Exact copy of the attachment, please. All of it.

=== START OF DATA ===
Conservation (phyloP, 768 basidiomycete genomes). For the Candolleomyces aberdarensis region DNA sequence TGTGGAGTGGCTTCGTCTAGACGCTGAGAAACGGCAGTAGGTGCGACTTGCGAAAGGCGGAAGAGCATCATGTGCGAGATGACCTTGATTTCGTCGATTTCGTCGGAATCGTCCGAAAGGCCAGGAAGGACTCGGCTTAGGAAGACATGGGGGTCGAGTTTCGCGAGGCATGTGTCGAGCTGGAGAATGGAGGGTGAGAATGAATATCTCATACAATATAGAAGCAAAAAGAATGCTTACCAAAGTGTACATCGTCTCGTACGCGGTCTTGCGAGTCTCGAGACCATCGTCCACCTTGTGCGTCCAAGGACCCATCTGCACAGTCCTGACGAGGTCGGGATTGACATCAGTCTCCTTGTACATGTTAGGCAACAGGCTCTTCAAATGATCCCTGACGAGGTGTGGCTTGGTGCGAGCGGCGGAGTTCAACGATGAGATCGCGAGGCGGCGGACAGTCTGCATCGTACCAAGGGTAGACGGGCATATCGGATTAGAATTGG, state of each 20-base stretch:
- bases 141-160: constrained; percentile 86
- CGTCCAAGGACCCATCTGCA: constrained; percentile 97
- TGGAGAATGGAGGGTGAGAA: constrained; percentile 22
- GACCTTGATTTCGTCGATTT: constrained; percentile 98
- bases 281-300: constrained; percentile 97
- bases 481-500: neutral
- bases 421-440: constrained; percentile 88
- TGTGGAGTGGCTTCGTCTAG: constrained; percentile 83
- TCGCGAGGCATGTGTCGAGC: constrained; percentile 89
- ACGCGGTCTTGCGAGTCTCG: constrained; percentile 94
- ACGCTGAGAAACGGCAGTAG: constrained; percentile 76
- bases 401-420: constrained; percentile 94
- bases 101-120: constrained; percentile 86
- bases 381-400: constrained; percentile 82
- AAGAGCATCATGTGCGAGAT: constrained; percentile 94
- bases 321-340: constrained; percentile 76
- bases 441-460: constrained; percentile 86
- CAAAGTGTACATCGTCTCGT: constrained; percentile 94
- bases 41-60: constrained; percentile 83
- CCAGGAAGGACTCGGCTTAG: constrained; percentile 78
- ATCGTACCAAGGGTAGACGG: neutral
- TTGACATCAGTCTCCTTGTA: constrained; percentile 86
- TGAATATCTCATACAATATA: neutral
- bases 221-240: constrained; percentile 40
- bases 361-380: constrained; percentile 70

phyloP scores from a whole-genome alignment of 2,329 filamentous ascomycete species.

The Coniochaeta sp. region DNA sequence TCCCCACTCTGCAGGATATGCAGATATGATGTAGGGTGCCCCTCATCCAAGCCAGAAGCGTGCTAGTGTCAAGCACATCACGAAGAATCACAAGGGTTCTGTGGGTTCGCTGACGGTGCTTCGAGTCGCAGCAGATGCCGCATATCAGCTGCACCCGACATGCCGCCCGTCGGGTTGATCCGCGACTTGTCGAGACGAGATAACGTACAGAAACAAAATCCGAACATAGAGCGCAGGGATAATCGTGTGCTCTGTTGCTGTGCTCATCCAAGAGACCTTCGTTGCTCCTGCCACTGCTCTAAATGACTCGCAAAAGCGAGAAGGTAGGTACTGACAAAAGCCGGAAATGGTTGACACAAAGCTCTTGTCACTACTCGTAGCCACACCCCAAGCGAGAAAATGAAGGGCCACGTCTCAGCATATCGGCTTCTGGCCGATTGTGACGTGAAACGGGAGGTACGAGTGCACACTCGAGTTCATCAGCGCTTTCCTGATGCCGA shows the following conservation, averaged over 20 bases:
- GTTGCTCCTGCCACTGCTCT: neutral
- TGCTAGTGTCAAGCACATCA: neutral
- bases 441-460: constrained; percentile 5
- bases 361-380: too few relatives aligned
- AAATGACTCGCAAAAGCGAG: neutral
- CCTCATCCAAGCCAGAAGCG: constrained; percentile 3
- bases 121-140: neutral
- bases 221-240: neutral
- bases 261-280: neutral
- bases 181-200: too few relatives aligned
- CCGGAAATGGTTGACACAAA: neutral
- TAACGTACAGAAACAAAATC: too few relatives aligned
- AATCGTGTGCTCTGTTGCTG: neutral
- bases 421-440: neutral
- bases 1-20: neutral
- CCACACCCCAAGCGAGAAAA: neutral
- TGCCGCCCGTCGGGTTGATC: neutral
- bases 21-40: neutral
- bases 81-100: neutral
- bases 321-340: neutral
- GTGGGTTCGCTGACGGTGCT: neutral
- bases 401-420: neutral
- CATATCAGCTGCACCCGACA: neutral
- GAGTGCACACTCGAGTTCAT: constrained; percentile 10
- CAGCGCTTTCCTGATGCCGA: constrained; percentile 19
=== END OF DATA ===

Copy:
Conservation (phyloP, 768 basidiomycete genomes). For the Candolleomyces aberdarensis region DNA sequence TGTGGAGTGGCTTCGTCTAGACGCTGAGAAACGGCAGTAGGTGCGACTTGCGAAAGGCGGAAGAGCATCATGTGCGAGATGACCTTGATTTCGTCGATTTCGTCGGAATCGTCCGAAAGGCCAGGAAGGACTCGGCTTAGGAAGACATGGGGGTCGAGTTTCGCGAGGCATGTGTCGAGCTGGAGAATGGAGGGTGAGAATGAATATCTCATACAATATAGAAGCAAAAAGAATGCTTACCAAAGTGTACATCGTCTCGTACGCGGTCTTGCGAGTCTCGAGACCATCGTCCACCTTGTGCGTCCAAGGACCCATCTGCACAGTCCTGACGAGGTCGGGATTGACATCAGTCTCCTTGTACATGTTAGGCAACAGGCTCTTCAAATGATCCCTGACGAGGTGTGGCTTGGTGCGAGCGGCGGAGTTCAACGATGAGATCGCGAGGCGGCGGACAGTCTGCATCGTACCAAGGGTAGACGGGCATATCGGATTAGAATTGG, state of each 20-base stretch:
- bases 141-160: constrained; percentile 86
- CGTCCAAGGACCCATCTGCA: constrained; percentile 97
- TGGAGAATGGAGGGTGAGAA: constrained; percentile 22
- GACCTTGATTTCGTCGATTT: constrained; percentile 98
- bases 281-300: constrained; percentile 97
- bases 481-500: neutral
- bases 421-440: constrained; percentile 88
- TGTGGAGTGGCTTCGTCTAG: constrained; percentile 83
- TCGCGAGGCATGTGTCGAGC: constrained; percentile 89
- ACGCGGTCTTGCGAGTCTCG: constrained; percentile 94
- ACGCTGAGAAACGGCAGTAG: constrained; percentile 76
- bases 401-420: constrained; percentile 94
- bases 101-120: constrained; percentile 86
- bases 381-400: constrained; percentile 82
- AAGAGCATCATGTGCGAGAT: constrained; percentile 94
- bases 321-340: constrained; percentile 76
- bases 441-460: constrained; percentile 86
- CAAAGTGTACATCGTCTCGT: constrained; percentile 94
- bases 41-60: constrained; percentile 83
- CCAGGAAGGACTCGGCTTAG: constrained; percentile 78
- ATCGTACCAAGGGTAGACGG: neutral
- TTGACATCAGTCTCCTTGTA: constrained; percentile 86
- TGAATATCTCATACAATATA: neutral
- bases 221-240: constrained; percentile 40
- bases 361-380: constrained; percentile 70

phyloP scores from a whole-genome alignment of 2,329 filamentous ascomycete species.

The Coniochaeta sp. region DNA sequence TCCCCACTCTGCAGGATATGCAGATATGATGTAGGGTGCCCCTCATCCAAGCCAGAAGCGTGCTAGTGTCAAGCACATCACGAAGAATCACAAGGGTTCTGTGGGTTCGCTGACGGTGCTTCGAGTCGCAGCAGATGCCGCATATCAGCTGCACCCGACATGCCGCCCGTCGGGTTGATCCGCGACTTGTCGAGACGAGATAACGTACAGAAACAAAATCCGAACATAGAGCGCAGGGATAATCGTGTGCTCTGTTGCTGTGCTCATCCAAGAGACCTTCGTTGCTCCTGCCACTGCTCTAAATGACTCGCAAAAGCGAGAAGGTAGGTACTGACAAAAGCCGGAAATGGTTGACACAAAGCTCTTGTCACTACTCGTAGCCACACCCCAAGCGAGAAAATGAAGGGCCACGTCTCAGCATATCGGCTTCTGGCCGATTGTGACGTGAAACGGGAGGTACGAGTGCACACTCGAGTTCATCAGCGCTTTCCTGATGCCGA shows the following conservation, averaged over 20 bases:
- GTTGCTCCTGCCACTGCTCT: neutral
- TGCTAGTGTCAAGCACATCA: neutral
- bases 441-460: constrained; percentile 5
- bases 361-380: too few relatives aligned
- AAATGACTCGCAAAAGCGAG: neutral
- CCTCATCCAAGCCAGAAGCG: constrained; percentile 3
- bases 121-140: neutral
- bases 221-240: neutral
- bases 261-280: neutral
- bases 181-200: too few relatives aligned
- CCGGAAATGGTTGACACAAA: neutral
- TAACGTACAGAAACAAAATC: too few relatives aligned
- AATCGTGTGCTCTGTTGCTG: neutral
- bases 421-440: neutral
- bases 1-20: neutral
- CCACACCCCAAGCGAGAAAA: neutral
- TGCCGCCCGTCGGGTTGATC: neutral
- bases 21-40: neutral
- bases 81-100: neutral
- bases 321-340: neutral
- GTGGGTTCGCTGACGGTGCT: neutral
- bases 401-420: neutral
- CATATCAGCTGCACCCGACA: neutral
- GAGTGCACACTCGAGTTCAT: constrained; percentile 10
- CAGCGCTTTCCTGATGCCGA: constrained; percentile 19